The Farm Giveth
Do you know what is extremely unfair?
The growth rate of chickens.
One day they are just tiny breaths of fluff, small enough to fit in the cup of your hand. And the very next day? They are little rocket vultures the size of your foot, squawking and carrying on the minute you so much as look like you might want to give them some affection.
While I knew going into this flock addition that they wouldn’t stay small for long, I forgot to really plan on where I was going to keep them once they got big. With our first chickens, by the time they fully feathered out it was April, the weather was in the 60s for the most part, and they could go straight into their coop.
Well, this go around the Ameraucana chicks have almost all of their feathers, and we have a small separate coop for them, but it’s only the beginning of February and it is cold outside. Too cold for chicks, even if they are little ruffians. We need to keep them inside for a while longer, but they desperately and quickly outgrew the 27 gallon storage tote they’d been living in for the last three weeks.
What I really wanted to get for them was a nice metal stock tank, just like the feed store uses. We could clip the heat lamp to the side, there would be lots of room for the chicks to run around, we could use it later for lots of different farm-related things, it would be perfect!
Except … it wasn’t. Do you know how much large stock tanks cost? Upwards of $150! And for us, trying to live more frugally and save up money for fence posts and fencing and, you know, a new house, that was just too much money. Whomp whomp.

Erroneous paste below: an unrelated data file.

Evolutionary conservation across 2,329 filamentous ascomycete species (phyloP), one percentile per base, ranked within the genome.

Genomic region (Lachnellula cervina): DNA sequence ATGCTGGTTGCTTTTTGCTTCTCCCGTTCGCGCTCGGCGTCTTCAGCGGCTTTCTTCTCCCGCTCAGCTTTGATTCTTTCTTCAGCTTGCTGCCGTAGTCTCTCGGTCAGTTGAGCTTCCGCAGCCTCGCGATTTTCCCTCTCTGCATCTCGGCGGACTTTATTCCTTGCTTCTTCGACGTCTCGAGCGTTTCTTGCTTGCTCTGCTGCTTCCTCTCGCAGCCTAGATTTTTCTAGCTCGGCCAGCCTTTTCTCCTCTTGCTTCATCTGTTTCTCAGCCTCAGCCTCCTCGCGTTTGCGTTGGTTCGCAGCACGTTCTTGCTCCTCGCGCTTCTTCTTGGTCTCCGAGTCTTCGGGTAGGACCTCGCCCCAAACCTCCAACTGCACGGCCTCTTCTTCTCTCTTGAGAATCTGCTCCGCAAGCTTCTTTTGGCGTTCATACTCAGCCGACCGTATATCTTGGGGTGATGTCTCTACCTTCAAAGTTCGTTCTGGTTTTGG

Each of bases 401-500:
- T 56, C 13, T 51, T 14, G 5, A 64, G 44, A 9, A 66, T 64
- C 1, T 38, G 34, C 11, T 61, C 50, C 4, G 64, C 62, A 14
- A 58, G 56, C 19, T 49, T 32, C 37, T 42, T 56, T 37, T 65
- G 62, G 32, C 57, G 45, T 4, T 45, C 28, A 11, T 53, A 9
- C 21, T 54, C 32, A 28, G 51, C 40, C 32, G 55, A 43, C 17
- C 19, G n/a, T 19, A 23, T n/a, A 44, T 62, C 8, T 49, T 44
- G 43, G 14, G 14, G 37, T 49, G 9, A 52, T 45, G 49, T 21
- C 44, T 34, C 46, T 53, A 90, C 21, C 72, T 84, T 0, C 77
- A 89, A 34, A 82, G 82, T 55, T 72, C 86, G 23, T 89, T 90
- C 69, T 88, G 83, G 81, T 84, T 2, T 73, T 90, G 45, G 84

Isn’t it funny though, how sometimes the universe will surprise you and pay attention?
When we were out at the farm during Dumpster Days, after sorting through piles and piles of garbage in the house, we moved on to the piles of junk in the yard. Beer bottles, broken gutters, cracked toilets. And, under piles of rotting wood and gargantuan blackberry brambles, we found (wait for it) a stock tank!
It’s not pretty or shiny or new. In fact, it’s dented and rusty and old. But, it is 6 foot long and, most importantly, it was free.
Thank you, thank you, whoever was collecting old junk on the farm! It DID come in handy!
The chicks love it. I love it. They have enough room to run around and play and flap their wings maniacally. It should be big enough for a couple more weeks, anyway, until they hit another growth spurt. But by then it will be spring and they can go outside.